In the 1990s, overall automotive content doubled as car companies incorporated more aluminum to help reduce vehicle weight and meet federally mandated fuel efficiency standards. The driving force for aluminum castings in the United States was the automobile industry's efforts to conform with the Corporate Average Fuel Economy (CAFE) governmental regulations. According to a study commissioned by the Aluminum Association, the average North American passenger car or light truck contained 183 pounds of aluminum parts in 1991. By 1996, the aluminum content per vehicle had increased more than 80 percent to 248 pounds. Indeed between 1977 and 1999, the average aluminum content per vehicle rose by 150 pounds per vehicle--4.3 percent per year. Approximately 63 percent of the total amount of aluminum in 1999 model cars was recycled metal. In the late 1990s, 92.5 percent of all aluminum used in the automotive industry was in the form of castings.

Modern Casting Techniques.
During the mid-twentieth century, aluminum foundries relied on several different casting technologies to meet the diverse demands of their customers. The casting techniques are differentiated by the type of mold used and the process by which the molds are filled. One of the most common types of casting is called "sand casting." Sand castings are created using molds formed from precise blends of sands, clays, and moisture. After a mold is formed, molten aluminum is poured into it. When the aluminum hardens, the sand is removed. The advantages of sand casting are its versatility and low cost for producing small quantities. Its principle disadvantage is its slowness compared to other casting methods.

Shell mold casting is a type of sand casting that relies on a thin mold made of preformed, baked sand. Plaster mold casting is similar to sand casting but molds are fabricated from plaster instead of sand. Plaster mold casting produces products with an improved surface finish.

Permanent mold castings employ molds made of iron or steel into which aluminum is poured. Although aluminum die-casting also uses permanent steel molds, it differs from permanent mold casting by using pressure to force the molten aluminum into the dies, instead of relying on gravity. Permanent mold casting technology produces the strongest castings.

Investment casting is a complex type of casting in which two or more permanent molds are assembled with an intervening wax lining or in which a wax shape is formed and dipped into a special liquid ceramic. When dried, the ceramic creates a shell around the shape. In both cases, the wax is heated and drained to create a hollow for the liquid aluminum. Because the melted wax is drained out of the mold, investment casting is sometimes referred to as the "lost wax" method. After cooling, the mold is broken and an exact aluminum replica of the former wax image remains. One advantage of investment casting is its ability to duplicate intricate patterns.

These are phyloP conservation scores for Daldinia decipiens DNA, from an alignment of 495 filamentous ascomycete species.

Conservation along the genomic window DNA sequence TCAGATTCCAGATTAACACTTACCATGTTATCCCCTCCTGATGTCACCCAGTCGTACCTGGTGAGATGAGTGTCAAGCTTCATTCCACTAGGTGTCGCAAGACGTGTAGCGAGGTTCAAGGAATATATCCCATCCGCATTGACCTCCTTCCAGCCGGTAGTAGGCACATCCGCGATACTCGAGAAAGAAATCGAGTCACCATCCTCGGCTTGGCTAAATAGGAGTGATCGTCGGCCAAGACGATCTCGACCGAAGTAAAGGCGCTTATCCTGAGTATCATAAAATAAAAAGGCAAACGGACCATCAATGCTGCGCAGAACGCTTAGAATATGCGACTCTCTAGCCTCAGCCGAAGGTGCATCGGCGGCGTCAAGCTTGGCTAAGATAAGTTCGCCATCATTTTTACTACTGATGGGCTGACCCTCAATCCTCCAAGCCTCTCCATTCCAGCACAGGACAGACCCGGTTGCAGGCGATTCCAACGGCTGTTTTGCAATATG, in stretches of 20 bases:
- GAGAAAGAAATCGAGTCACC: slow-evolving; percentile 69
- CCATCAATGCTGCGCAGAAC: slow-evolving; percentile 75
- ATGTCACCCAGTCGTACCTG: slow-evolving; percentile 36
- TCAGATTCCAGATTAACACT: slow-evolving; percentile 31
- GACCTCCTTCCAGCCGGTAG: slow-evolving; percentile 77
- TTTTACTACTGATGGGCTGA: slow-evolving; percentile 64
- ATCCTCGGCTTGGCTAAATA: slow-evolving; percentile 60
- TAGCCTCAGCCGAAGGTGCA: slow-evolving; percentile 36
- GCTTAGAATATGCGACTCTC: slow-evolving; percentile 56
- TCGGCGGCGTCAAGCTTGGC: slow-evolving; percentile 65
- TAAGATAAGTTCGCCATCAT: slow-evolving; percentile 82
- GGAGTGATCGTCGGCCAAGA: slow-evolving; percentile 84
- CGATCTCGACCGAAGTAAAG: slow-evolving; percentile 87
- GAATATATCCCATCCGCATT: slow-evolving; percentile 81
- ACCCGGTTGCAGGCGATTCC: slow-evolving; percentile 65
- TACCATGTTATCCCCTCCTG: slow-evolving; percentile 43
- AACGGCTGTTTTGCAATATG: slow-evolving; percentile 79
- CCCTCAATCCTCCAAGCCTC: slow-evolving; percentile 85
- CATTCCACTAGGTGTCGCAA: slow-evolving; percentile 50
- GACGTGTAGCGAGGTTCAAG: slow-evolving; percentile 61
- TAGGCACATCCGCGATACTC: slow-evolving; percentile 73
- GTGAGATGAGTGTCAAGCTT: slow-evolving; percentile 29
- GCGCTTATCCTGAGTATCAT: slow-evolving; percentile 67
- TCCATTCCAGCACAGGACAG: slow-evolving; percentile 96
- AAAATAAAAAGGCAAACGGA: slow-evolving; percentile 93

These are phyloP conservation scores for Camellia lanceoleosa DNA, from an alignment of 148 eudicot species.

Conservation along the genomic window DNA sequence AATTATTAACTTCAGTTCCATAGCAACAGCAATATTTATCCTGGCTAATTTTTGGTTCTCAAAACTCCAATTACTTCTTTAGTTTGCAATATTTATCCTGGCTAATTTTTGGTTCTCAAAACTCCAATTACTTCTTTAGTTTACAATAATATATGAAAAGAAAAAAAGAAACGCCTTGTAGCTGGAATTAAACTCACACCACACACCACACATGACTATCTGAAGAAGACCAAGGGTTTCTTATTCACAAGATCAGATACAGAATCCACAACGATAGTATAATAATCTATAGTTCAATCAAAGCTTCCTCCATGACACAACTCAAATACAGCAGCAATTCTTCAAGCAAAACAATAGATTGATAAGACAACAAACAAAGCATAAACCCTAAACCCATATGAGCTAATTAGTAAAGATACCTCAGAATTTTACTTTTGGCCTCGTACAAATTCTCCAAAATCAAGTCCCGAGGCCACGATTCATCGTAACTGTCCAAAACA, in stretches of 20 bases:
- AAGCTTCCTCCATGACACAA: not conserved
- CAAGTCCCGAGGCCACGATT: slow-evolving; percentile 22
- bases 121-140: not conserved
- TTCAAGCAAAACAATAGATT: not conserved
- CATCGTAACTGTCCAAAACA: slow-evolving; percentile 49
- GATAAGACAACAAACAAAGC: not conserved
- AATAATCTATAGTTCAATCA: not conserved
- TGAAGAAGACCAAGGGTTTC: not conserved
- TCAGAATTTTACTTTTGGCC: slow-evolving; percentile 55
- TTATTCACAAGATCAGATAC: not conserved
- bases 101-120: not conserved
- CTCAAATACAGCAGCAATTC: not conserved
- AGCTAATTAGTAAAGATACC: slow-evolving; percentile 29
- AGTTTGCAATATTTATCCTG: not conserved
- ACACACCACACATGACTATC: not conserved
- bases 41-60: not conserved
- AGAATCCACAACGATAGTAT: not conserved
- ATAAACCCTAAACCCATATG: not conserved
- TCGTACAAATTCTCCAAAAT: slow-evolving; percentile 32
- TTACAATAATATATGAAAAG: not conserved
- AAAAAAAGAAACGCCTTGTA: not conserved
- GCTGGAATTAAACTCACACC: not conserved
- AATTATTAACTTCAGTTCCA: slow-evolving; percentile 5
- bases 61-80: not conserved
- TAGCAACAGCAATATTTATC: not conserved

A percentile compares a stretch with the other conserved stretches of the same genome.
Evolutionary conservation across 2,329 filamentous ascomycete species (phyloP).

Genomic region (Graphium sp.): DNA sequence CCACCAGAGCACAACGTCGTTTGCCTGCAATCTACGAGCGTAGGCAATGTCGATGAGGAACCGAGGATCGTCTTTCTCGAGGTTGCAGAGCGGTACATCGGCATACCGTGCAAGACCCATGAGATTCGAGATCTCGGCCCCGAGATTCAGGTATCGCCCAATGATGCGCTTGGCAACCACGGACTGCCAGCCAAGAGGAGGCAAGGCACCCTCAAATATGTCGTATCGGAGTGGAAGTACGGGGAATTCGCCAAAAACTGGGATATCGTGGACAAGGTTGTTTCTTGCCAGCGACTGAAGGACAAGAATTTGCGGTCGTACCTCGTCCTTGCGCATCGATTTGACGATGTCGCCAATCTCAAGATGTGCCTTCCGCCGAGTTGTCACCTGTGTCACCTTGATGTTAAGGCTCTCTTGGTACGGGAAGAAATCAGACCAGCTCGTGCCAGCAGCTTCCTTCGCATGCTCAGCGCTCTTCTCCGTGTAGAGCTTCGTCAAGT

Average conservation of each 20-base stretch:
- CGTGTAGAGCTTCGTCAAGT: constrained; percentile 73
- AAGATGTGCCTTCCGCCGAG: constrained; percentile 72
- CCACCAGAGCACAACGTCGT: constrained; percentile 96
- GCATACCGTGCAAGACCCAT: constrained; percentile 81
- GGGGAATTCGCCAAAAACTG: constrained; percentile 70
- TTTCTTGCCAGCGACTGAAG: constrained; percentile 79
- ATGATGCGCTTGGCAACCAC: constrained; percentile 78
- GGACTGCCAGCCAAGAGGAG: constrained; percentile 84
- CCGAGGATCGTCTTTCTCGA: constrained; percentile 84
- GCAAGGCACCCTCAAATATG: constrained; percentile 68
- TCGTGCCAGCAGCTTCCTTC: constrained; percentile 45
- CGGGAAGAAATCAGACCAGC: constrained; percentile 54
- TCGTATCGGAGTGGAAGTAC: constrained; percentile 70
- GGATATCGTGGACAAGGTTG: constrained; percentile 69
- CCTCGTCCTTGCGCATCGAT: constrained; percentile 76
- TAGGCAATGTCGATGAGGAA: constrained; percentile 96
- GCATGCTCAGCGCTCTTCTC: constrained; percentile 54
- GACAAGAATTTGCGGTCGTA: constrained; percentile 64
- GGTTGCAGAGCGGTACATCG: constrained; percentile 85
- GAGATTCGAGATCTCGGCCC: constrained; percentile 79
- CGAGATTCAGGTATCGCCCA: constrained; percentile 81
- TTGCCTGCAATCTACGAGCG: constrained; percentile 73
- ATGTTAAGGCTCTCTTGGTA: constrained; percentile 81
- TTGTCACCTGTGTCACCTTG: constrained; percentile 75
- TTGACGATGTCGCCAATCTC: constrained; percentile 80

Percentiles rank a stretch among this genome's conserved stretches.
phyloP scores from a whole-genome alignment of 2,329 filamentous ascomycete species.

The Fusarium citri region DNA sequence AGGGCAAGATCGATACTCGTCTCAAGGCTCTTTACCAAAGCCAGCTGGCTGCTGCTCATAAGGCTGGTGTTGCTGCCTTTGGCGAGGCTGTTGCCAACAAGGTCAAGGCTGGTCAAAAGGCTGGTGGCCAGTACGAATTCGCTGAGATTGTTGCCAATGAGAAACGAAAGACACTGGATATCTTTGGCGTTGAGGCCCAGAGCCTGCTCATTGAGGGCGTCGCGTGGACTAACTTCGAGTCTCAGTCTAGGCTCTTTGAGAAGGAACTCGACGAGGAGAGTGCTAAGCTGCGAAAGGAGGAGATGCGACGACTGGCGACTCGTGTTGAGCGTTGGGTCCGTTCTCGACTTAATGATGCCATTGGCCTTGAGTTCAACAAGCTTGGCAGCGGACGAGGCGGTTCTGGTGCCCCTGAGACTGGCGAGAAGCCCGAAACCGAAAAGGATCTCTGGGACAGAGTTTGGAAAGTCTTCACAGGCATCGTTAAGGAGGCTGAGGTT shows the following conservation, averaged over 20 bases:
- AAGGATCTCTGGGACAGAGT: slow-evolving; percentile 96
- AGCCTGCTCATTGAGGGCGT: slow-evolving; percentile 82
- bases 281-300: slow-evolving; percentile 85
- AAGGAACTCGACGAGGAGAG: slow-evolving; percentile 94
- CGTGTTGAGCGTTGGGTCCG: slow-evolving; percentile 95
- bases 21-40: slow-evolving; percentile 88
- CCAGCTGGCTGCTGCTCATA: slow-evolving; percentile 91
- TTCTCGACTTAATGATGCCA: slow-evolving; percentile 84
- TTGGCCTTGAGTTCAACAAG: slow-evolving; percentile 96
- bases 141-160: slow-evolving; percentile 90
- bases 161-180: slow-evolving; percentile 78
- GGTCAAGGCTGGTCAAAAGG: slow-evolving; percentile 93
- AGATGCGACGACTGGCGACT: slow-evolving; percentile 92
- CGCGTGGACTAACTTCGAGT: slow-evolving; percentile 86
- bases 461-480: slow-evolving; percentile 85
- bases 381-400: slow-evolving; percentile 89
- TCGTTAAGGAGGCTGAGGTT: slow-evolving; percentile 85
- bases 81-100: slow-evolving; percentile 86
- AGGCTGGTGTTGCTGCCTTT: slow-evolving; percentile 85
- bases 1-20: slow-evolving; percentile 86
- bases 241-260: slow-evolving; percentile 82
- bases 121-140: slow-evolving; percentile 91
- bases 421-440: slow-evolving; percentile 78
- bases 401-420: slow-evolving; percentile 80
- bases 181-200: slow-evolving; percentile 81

One of the most recently developed casting processes is called expendable pattern casting, sometimes referred to as "lost foam casting" or "evaporative foam pattern casting." Expendable pattern casting employs a polystyrene pattern made from fused polystyrene beads surrounded by a special sand pack. When liquid aluminum is poured into the mold the polystyrene vaporizes. This procedure yields a casting of the same dimensions as the pattern. Thus, the process holds many advantages such as a reduction in finishing costs and an improved ability to make more complicated designs. According to one estimate, production cost savings associated with expendable pattern casting are as much as 50 percent over traditional casting techniques.

Why Aluminum?
Many industrial users favor aluminum because of its physical and chemical properties. Aluminum reflects light, conducts heat and electricity, and weighs only one-third as much as an equal volume of steel. It is also nonmagnetic, nontoxic, and naturally resistant to corrosion. Cast aluminum products are made of pure aluminum or aluminum alloys. Pure industrial aluminum is defined as aluminum containing less than 1 percent impurities. Many of the alloys incorporated into aluminum are added to improve the mixture's hardness, tensile strength, or corrosion resistance. Binary aluminum alloys are made of aluminum and one other element, while complex alloys contain two or more other elements. The most frequently used metals in aluminum alloys include copper, magnesium, manganese, and zinc. Another element often alloyed with aluminum is silicon. Alloys of aluminum with silicon have a lower melting point, which results in improved castability.